I danced from one end of the house to the other, giddy with excitement. DH watched me and grinned that lopsided grin. One thing that had kind of dampened my spirits were the bathtubs. They seemed pitifully small in such a spacious place. Oh, well, everything couldn’t be perfect.

It had been a long day. I ran the tub full of water and climbed in. Mercy! The tub was big enough to drown a person! I don’t know how it was so misleading size-wise. It was shaped sort of like a kidney bean and was recessed into the wall so it was insulated by Mother Earth, herself. The water stayed warm for a long, long time and I luxuriated. I had been transported to another realm!

The walls in all the rooms but the kitchen were primed sheetrock and the floors were plywood. We had great plans for finishing everything but we were going to do it gradually. Eventually, there would be a path from the house to a dome-enclosed round swimming pool down below. For then, we had to content ourselves with hanging DH’s hammock he’d bought in Viet Nam between two of the many trees.

I wanted a garden and the roof was perfect. It was a little late in the season to plant but I managed to grow all the burpless cucumbers and cherry tomatoes we could eat.

The summer weather was hot and stifling outside but it was cool in the house. Even though it was still warm weather but we had to consider what we were going to do for heat that winter. It wouldn’t need much since it was underground but it would need something. We had a lifetime subscription to Mother Earth News and there was an ad in the back of one for Hearthstone Soapstone Stoves. We had an endless supply of wood right outside the front door (by the way, the front door opened outside from the South end of the greenhouse). We settled on one similar to this except the stone had a pinkish cast and the opening to load the firebox was on the right. We ordered it and now I had something else to be excited about!

There was one sobering thought. DD was getting to be school age. There was no way she could attend church school. The closest one was at least 30 miles away. I’d either have to register her with the public school system or teach her myself. We chose the latter. At one time, I’d tried taking courses at home from Home Study Institute and bombed but I had been the student. Now I’d be the teacher. I ordered the curriculum for the first grade and got the blessing of the Gulf States Conference of Seventh-day Adventists to be a satellite school under the auspices of the closest church school. We were assigned a counselor by HSI. She and I communicated by phone and snail mail (no e-mail then). One thing she told me was I should give the school a name. That would make it official. I thought of all sorts of fanciful titles for it but settled on plain old Hillside Day School. It sounded conservative and, perhaps, a little aristocratic.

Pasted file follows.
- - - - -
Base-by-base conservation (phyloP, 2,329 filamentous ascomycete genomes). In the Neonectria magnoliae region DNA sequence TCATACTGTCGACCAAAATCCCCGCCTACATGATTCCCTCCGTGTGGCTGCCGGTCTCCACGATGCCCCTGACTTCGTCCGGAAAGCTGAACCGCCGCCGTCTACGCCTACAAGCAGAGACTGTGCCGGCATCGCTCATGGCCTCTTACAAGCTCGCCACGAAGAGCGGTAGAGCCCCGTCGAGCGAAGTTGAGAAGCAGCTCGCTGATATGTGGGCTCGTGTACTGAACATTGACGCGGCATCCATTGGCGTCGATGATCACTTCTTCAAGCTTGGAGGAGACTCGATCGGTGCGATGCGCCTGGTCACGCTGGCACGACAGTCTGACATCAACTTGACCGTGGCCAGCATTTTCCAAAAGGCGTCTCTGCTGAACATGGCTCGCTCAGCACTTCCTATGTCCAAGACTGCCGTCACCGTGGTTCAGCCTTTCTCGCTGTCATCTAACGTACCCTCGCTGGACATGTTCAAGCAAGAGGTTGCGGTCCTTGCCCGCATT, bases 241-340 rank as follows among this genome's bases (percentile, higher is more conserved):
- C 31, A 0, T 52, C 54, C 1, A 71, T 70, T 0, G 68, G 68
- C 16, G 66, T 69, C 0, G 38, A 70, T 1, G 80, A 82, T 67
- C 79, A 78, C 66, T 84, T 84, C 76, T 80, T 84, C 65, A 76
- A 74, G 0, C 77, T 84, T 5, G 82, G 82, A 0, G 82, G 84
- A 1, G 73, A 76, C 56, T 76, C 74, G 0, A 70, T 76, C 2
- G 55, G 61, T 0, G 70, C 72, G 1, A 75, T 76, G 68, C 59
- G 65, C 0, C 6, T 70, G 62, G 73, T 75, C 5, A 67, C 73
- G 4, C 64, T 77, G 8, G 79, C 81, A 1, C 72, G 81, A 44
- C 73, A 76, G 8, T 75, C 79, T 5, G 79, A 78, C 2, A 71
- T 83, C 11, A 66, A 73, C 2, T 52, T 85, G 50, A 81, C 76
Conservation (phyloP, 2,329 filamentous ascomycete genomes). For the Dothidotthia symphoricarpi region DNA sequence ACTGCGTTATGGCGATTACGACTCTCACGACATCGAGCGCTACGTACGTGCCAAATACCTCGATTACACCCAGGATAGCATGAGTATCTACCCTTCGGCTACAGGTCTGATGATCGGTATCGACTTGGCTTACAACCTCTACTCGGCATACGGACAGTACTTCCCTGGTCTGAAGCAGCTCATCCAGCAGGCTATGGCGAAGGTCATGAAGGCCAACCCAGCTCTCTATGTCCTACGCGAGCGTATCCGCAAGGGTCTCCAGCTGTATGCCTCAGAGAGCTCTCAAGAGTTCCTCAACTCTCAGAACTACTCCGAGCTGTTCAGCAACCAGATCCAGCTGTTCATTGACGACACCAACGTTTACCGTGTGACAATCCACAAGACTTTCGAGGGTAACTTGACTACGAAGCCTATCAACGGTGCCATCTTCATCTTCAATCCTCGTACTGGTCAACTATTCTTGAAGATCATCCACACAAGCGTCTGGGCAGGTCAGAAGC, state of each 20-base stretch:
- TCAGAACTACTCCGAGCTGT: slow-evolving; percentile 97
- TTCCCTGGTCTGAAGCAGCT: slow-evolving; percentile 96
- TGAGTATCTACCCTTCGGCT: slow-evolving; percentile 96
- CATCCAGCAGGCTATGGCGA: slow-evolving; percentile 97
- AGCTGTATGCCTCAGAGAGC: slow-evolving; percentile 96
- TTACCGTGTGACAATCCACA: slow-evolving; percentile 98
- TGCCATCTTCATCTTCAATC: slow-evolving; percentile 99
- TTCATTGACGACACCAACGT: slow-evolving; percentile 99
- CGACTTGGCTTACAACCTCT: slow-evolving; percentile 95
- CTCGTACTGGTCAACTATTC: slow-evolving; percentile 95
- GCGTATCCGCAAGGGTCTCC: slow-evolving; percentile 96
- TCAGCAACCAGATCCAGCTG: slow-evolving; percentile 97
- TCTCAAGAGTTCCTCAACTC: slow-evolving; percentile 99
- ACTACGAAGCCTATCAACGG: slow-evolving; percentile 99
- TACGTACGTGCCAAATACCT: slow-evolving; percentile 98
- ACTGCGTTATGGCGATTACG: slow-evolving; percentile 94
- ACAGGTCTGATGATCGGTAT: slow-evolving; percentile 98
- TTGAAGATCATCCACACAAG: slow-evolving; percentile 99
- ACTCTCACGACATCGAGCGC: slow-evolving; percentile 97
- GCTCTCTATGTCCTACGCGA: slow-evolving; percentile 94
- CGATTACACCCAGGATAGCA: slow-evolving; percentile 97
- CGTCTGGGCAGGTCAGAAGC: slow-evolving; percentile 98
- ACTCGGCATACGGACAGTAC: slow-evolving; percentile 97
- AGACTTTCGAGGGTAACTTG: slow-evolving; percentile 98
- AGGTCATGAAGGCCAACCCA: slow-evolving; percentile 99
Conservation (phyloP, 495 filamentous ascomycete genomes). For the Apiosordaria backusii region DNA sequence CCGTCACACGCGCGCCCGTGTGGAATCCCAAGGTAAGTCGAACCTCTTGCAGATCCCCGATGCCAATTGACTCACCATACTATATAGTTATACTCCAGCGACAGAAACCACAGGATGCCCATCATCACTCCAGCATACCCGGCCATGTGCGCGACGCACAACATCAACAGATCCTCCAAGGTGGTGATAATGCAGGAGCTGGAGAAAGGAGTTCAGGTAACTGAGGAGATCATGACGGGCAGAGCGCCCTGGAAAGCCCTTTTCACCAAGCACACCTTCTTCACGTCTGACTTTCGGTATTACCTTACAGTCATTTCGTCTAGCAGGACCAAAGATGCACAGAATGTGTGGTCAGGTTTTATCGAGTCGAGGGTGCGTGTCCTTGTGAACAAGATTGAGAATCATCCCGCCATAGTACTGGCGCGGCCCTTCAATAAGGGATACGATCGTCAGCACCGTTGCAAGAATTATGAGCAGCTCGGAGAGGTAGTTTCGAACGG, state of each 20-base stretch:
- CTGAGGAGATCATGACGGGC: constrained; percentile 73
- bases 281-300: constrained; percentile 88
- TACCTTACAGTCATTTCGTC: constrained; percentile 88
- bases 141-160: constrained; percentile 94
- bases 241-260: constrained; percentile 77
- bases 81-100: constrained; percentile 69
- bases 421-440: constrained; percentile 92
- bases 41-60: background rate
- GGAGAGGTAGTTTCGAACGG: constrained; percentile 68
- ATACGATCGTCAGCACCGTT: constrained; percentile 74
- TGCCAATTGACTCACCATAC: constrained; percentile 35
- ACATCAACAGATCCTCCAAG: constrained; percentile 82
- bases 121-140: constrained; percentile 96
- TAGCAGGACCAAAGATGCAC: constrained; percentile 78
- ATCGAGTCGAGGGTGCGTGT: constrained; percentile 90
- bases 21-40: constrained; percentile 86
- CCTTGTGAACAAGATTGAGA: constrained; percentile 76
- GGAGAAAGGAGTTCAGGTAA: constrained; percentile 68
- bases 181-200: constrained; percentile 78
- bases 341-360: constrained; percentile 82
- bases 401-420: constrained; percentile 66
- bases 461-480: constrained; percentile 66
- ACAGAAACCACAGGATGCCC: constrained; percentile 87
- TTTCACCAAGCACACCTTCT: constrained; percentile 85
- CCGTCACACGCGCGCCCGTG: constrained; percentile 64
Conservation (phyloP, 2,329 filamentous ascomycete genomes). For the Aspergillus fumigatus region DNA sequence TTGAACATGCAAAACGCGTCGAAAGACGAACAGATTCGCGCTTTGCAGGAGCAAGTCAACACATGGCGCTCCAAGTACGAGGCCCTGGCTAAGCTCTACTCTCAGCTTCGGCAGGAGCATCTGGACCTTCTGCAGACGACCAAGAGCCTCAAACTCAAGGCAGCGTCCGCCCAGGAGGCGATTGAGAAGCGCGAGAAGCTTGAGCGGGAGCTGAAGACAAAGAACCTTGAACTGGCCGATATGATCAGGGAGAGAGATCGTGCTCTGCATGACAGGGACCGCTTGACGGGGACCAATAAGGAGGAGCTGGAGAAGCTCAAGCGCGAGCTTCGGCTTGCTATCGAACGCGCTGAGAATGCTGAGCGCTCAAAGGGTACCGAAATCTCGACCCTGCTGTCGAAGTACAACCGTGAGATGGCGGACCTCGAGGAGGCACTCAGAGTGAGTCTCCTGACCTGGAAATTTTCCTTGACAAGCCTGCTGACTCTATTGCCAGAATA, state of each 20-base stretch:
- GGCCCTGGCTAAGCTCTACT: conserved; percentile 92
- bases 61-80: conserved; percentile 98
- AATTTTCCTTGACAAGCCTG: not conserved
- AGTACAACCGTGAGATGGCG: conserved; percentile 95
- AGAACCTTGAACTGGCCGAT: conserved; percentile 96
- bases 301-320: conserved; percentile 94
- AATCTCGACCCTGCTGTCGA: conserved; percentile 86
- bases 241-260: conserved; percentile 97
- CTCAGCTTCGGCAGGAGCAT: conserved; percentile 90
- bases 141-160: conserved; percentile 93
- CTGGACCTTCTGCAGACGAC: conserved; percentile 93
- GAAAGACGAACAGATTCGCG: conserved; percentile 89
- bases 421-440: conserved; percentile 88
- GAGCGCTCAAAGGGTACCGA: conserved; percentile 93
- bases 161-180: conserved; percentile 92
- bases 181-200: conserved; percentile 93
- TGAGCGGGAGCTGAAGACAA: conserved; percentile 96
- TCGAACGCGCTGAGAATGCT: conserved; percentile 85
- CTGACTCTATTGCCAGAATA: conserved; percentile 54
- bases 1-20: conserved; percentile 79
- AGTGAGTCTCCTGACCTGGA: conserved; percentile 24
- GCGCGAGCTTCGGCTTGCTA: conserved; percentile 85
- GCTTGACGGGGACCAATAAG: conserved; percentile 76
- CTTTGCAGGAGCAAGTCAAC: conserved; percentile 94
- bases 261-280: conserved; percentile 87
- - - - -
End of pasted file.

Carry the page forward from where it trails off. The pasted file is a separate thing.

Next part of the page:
The stove came and it took four men to get it into the house. It was set up next to the greenhouse wall in the living room where the former owners had their Ashley. Gorgeous! I’d also sprung for a soapstone beanpot to use to hydrate the air. We were living high on the hog!

Meanwhile, DH was being eaten alive by the knowledge he owed his folks and his uncle $25,000. He was working hard to keep everything up and had managed to put a little aside but it was a fraction of the total. The property that had been put up for his bond was to be released back to them. That was no problem. He’d shown up for his trial and he’d been cleared.

The weeks went by and DS2 was still with my mother, DS1 was trying hard to be a Big Man on Campus (and succeeding), DH was managing the airport and flying for a living and DD and I started school.

Our counselor stressed that we should have a set routine. Get up, eat breakfast, get dressed and start school every morning at a specific time. We had a schedule to follow. First, we’d pledge allegiance to a tiny flag sitting on the dining room table, then we’d have prayer and devotions, then prayer again over our Prayer Box. Anything we wanted/needed, we’d write on a paper and put it in a decorated box. After that, it was Bible class, then reading, spelling, math—the whole nine yards for a first grader. It was quite a change for someone who’d been “free as the lambs” to have so much structure. It was quite a change for her mother.

The pressure on us wasn’t even close to the pressure that was on DH.

2 Responses to The Raw Vegan: Part XXXIX, A Lifetime Investment

  1. Fruitloop July 12, 2008 at 10:07 am #

    Tommie, it sounds like so much change all the time. It must have been exciting, but yet again transition can be so hard. I hear you about the structure with the homeschooling. Hmm, it will be interesting to read about how your homeschooing experience evolved.


  2. Tommie July 12, 2008 at 2:00 pm #

    Stay tuned!